War of the Rebellion: Serial 104 Page 0944 KY., S. W. VA., TENN., N. & C. GA., MISS., ALA., & W. FLA.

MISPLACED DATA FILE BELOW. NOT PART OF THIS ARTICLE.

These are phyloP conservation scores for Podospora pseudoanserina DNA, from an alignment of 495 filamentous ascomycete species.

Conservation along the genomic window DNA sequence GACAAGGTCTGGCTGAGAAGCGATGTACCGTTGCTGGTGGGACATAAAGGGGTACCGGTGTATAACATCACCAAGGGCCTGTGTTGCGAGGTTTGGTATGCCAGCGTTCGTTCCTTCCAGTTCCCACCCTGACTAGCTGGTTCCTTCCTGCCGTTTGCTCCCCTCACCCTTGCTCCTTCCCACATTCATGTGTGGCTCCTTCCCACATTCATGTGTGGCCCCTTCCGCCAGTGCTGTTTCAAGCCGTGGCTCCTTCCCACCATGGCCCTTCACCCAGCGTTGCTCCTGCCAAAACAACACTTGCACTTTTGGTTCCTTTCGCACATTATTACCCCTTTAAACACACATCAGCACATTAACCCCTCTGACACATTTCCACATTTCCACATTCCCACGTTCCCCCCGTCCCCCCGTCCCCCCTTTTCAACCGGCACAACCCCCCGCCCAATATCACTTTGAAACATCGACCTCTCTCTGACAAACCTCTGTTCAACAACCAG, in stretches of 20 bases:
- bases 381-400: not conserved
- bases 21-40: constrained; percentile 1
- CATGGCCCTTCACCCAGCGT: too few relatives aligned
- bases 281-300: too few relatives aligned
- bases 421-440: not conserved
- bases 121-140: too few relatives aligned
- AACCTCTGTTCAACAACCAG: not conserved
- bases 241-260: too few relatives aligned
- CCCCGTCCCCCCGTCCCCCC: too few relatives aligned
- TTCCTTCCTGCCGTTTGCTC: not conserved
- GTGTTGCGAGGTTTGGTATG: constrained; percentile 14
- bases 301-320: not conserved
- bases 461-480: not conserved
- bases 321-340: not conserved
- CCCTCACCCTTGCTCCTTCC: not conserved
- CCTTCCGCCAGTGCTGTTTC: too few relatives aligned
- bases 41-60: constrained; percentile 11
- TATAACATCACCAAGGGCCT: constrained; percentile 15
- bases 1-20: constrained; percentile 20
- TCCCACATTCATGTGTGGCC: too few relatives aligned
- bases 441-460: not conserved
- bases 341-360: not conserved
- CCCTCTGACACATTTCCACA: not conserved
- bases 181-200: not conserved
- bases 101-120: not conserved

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instant. A raid had been made on the night previous by citizens and soldiers, the raiders seizing a railroad train and taking off 70,000 pounds of bacon, besides large quantities of forage and other stores from Thomasville, the property of the rebel Government. One hundred men in charge of Captain M. H. Creager were sent by special train in pursuit of the raiders. The detachment went down to Station Numbers 10 on the Gulf Railroad and succeeded in recapturing two cars loaded with the forage. Lieutenant Scott, Seventh Kentucky Cavalry, with fifty men was left at Thomasville Ga., to parole the prisoners and receive all public property. A commissioned officer with twenty-five men was also sent to Bainbridge for the same purpose. The public property at Bainbridge was transferred to Thomasville by wagons. On the 10th instant i reached Tallahassee, Fla. a distance of 210 miles from Macon, Ga., the command arriving on the 11th instant [ultimo]. Major Bloom with a detachment of the Seventh Kentucky Cavalry, was ordered to Bainbridge, leaving me only 300 men at Tallahassee, Fla. Colonel W. Cooper, Fourth Kentucky Cavalry, with his command reported to me for duty, and was ordered to remain at Thomasville with instructions to patrol the country thoroughly in search of Jefferson Davis and to assist in collecting all public property there and in the vicinity. The rebel troops with all the public property in the District of Florida were surrendered to me by Major General Samuel Jones on the 10th day of May, and the U. S. flag raised over the state-house and fort at Saint Mark's. The number paroled and already reported is 7,200 and, will doubtless reach 8,000 when the returns are completed. The amount of property received from rebel authorities was: Ordnance stores-artillery, 40 pieces stand small-arms, 2,500; cavalry sabers, 450; bayonets, 1,618; cartridge-boxes, 1,200; waist-belts, 710; pounds of lead, 63,000; niter, pounds, 2,000; sets accouterments, 2,000; artillery ammunition, 10,000 rounds, mostly fixed; small ammunition, 121,900 rounds; musket-balls, 700 pounds; pikes and lances, 325, besides large amounts of various other ordnance stores. Quartermaster's stores-horses, 70; mules, 80; wagons,40; ambulances, 4; also tools of various kinds with a large amount of stationery, clothing and camp and garrison equipage. Commissary stores-bacon, 170,000 pounds; salt, 300 barrels; sugar, 150 barrels; sirup, 100 barrels; corn, 7,000 bushels; cattle, 1,200 head; also small amounts of flour, ground pease, &c. There was large amount of hospital stores turned over to the medical officer, Doctor Chapman, who was designated to receive them. Many of the horses and mules were exchanged for corn and forage and others were loaned to citizens, subject to the order of the Federal authorities. A memorandum of all the cotton in and about Tallahassee, Thomasville, and Albany was taken with names of claimants, where, when, and by whom stored; also the marks on the bales. As soon as a schedule can be made it will be forwarded for the information of the War Department. People apparently honest in other respects seem to think it entirely legitimate to steal cotton. As I had been ordered to leave the country, I adopted this system of making a descriptive schedule of the cotton in the country as the only means in my power for protecting the interests of the Government. In my intercourse with the citizens and surrendered soldiers of this Florida command I found only the most entire spirit of submission to my authority, and in the majority of instances an apparent cheerful acquiescence to the present order of things. The citizens expressed and apparently felt entire confidence in the magnanimity of the Government and its officers, and seemed to feel that our success had at last relieved them from the oppression they had so long suffered at the hands of the rebel authorities. Unless the present growing